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Janka E.,Telemark University College | Korner O.,Institute for Agri Technology and Food innovation | Rosenqvist E.,Copenhagen University | Ottosen C.-O.,University of Aarhus
Plant Physiology and Biochemistry

Under a dynamic greenhouse climate control regime, temperature is adjusted to optimise plant physiological responses to prevailing irradiance levels; thus, both temperature and irradiance are used by the plant to maximise the rate of photosynthesis, assuming other factors are not limiting. The control regime may be optimised by monitoring plant responses, and may be promptly adjusted when plant performance is affected by extreme microclimatic conditions, such as high irradiance or temperature. To determine the stress indicators of plants based on their physiological responses, net photosynthesis (Pn) and four chlorophyll-a fluorescence parameters: maximum photochemical efficiency of PSII [Fv/Fm], electron transport rate [ETR], PSII operating efficiency [F'q/F'm], and non-photochemical quenching [NPQ] were assessed for potted chrysanthemum (Dendranthema grandiflora Tzvelev) 'Coral Charm' under different temperature (20, 24, 28, 32, 36°C) and daily light integrals (DLI; 11, 20, 31, and 43molm-2 created by a PAR of 171, 311, 485 and 667μmolm-2s-1 for 16h). High irradiance (667μmolm-2s-1) combined with high temperature (>32°C) significantly (p<0.05) decreased Fv/Fm. Under high irradiance, the maximum Pn and ETR were reached at 24°C. Increased irradiance decreased the PSII operating efficiency and increased NPQ, while both high irradiance and temperature had a significant effect on the PSII operating efficiency at temperatures >28°C. Under high irradiance and temperature, changes in the NPQ determined the PSII operating efficiency, with no major change in the fraction of open PSII centres (qL) (indicating a QA redox state). We conclude that 1) chrysanthemum plants cope with excess irradiance by non-radiative dissipation or a reversible stress response, with the effect on the Pn and quantum yield of PSII remaining low until the temperature reaches 28°C and 2) the integration of online measurements to monitor photosynthesis and PSII operating efficiency may be used to optimise dynamic greenhouse control regimes by detecting plant stress caused by extreme microclimatic conditions. © 2015 Elsevier Masson SAS. Source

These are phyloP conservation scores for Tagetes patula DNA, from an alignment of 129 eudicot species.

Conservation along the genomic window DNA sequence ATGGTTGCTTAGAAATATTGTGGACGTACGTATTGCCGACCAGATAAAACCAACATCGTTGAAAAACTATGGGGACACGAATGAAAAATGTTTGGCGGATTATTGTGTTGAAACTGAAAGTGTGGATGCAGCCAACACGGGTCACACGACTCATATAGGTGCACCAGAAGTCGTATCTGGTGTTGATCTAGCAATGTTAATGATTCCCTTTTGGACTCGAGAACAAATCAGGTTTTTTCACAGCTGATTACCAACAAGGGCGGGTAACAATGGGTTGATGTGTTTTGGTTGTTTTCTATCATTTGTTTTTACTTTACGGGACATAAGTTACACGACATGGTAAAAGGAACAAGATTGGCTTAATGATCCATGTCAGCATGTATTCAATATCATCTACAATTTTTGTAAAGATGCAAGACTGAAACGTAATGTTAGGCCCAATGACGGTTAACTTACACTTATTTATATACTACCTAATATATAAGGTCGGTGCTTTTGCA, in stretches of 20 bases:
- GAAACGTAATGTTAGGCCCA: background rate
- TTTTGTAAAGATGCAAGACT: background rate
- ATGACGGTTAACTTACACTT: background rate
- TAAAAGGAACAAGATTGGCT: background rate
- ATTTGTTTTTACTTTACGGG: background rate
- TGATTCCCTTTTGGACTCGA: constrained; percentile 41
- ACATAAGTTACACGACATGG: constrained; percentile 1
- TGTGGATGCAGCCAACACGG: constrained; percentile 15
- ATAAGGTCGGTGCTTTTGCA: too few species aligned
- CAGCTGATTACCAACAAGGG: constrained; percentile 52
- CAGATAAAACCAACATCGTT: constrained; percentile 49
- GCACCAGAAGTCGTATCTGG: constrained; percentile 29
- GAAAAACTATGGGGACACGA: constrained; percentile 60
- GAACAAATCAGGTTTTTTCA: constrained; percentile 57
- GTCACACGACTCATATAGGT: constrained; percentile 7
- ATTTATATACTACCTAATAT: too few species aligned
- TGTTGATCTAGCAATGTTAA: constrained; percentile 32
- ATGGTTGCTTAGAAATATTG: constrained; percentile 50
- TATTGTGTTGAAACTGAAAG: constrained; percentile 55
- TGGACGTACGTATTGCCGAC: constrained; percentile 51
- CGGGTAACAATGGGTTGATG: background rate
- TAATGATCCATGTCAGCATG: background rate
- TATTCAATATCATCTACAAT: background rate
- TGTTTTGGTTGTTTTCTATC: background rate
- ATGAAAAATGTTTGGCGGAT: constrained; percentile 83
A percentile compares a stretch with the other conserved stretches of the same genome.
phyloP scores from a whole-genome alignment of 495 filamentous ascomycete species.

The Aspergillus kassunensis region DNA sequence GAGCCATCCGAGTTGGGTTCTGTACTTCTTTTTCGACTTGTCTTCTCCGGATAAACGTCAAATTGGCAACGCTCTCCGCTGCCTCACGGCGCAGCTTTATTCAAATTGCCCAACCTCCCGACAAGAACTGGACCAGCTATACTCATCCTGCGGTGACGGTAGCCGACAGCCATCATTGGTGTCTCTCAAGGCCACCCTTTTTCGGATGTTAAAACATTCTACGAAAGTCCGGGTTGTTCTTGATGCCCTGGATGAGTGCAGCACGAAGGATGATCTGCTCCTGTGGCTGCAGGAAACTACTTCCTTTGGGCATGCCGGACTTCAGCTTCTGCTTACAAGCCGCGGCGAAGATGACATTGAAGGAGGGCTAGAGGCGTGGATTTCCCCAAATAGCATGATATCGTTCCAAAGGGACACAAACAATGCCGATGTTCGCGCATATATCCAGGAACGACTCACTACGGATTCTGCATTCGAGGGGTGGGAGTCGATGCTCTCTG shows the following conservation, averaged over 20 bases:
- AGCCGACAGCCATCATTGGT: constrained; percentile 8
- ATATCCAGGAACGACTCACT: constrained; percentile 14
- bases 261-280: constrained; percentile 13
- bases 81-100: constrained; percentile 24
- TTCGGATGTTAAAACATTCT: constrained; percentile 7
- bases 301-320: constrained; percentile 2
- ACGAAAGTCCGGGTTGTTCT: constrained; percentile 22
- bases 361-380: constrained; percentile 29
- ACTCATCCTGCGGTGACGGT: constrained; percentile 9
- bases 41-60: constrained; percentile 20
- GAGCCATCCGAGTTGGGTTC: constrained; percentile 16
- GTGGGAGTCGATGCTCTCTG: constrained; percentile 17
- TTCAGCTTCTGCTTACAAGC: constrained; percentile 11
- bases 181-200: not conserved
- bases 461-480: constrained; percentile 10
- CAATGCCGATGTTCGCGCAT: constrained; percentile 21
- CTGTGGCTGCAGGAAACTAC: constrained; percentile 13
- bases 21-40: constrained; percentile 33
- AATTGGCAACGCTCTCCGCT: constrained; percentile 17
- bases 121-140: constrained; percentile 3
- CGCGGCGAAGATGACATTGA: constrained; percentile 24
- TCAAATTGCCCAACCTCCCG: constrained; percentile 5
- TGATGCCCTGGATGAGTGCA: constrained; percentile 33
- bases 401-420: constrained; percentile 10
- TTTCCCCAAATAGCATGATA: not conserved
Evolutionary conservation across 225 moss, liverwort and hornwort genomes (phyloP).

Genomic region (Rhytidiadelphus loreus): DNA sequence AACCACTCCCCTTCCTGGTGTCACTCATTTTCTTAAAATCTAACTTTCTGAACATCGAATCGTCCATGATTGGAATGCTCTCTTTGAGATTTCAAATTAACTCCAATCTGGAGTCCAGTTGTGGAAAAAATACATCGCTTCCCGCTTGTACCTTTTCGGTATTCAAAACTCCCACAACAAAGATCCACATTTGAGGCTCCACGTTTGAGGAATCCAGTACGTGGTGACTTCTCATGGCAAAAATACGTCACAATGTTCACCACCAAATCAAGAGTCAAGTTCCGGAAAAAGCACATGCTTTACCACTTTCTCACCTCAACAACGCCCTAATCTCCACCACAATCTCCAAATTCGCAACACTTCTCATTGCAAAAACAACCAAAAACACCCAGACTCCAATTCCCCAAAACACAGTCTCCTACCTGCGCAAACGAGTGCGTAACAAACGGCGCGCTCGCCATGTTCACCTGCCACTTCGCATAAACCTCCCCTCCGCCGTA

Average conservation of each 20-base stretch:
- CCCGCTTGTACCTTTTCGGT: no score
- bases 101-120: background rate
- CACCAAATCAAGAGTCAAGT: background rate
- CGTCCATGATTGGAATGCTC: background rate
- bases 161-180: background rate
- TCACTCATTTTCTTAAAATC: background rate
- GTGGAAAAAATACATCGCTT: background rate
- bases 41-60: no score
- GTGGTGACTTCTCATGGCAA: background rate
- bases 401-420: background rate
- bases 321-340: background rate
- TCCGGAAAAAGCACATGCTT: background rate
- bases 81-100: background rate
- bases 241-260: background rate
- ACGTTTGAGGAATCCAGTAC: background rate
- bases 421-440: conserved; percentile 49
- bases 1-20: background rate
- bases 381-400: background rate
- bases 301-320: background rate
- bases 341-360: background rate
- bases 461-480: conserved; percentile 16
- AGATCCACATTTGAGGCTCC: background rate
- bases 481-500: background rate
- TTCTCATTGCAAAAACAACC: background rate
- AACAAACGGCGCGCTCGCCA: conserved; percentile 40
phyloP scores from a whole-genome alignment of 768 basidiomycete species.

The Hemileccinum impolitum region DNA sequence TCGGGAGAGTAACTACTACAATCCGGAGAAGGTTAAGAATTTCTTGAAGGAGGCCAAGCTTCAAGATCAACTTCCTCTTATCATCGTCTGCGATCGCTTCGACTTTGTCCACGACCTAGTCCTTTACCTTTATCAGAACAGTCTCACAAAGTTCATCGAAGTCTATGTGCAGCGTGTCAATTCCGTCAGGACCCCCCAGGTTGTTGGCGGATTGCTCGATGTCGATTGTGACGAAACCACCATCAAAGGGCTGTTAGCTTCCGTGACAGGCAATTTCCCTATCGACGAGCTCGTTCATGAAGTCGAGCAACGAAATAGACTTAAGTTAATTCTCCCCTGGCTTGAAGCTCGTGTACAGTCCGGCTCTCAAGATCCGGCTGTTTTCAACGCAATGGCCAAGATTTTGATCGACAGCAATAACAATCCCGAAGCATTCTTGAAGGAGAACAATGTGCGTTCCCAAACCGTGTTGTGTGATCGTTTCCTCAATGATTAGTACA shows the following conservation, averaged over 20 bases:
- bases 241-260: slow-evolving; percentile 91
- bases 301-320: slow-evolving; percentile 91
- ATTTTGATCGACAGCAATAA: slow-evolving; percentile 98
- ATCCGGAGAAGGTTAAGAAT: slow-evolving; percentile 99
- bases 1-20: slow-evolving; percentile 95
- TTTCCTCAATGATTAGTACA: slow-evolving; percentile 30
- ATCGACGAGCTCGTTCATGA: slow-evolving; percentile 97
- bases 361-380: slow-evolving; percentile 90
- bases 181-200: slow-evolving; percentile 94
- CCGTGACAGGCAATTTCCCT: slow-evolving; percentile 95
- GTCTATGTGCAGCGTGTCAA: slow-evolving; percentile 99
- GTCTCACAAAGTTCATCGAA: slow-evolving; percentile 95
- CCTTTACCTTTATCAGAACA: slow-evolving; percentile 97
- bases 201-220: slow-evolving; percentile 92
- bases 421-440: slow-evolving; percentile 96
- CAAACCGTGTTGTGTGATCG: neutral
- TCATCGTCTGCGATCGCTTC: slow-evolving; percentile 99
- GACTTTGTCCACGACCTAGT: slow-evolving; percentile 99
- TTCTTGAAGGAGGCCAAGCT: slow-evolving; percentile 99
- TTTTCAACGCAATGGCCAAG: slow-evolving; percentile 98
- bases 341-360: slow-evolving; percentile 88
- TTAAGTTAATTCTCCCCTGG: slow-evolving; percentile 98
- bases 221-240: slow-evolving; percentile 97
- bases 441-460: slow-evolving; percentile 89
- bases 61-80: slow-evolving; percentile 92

Janka E.,University of Aarhus | Korner O.,Institute for Agri Technology and Food innovation | Rosenqvist E.,Copenhagen University | Ottosen C.-O.,University of Aarhus
Plant Physiology and Biochemistry